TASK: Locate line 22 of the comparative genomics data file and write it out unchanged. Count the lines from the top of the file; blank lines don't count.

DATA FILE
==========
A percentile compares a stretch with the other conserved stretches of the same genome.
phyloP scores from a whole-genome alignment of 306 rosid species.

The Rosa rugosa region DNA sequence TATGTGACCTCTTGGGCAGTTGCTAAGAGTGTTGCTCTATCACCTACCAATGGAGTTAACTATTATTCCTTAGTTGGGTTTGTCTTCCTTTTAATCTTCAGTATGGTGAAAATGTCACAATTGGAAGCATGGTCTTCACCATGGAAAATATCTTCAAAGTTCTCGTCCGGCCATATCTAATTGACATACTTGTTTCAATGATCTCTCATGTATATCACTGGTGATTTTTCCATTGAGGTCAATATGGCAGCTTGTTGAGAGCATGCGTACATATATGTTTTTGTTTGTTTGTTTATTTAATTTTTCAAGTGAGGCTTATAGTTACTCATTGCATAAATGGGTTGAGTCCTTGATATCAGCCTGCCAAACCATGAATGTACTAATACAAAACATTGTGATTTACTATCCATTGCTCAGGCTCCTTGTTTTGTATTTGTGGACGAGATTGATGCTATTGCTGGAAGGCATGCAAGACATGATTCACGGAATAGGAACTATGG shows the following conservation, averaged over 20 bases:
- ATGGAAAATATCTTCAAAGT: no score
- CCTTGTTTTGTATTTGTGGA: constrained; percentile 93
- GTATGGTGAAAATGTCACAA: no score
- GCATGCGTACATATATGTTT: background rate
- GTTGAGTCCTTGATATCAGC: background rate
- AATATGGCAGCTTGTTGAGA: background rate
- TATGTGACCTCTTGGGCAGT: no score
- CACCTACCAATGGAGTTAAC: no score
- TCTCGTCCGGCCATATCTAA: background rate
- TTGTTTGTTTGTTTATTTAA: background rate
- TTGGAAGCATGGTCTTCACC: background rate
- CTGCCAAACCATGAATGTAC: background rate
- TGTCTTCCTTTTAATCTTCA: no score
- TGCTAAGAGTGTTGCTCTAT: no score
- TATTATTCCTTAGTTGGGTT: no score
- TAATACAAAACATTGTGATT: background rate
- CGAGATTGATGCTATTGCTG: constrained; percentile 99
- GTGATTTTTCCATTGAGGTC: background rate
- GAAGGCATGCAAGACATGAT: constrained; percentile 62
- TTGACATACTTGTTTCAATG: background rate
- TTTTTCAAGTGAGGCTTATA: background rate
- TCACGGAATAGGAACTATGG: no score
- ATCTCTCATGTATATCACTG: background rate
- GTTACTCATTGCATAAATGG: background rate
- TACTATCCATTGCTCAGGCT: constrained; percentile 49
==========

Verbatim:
- GAAGGCATGCAAGACATGAT: constrained; percentile 62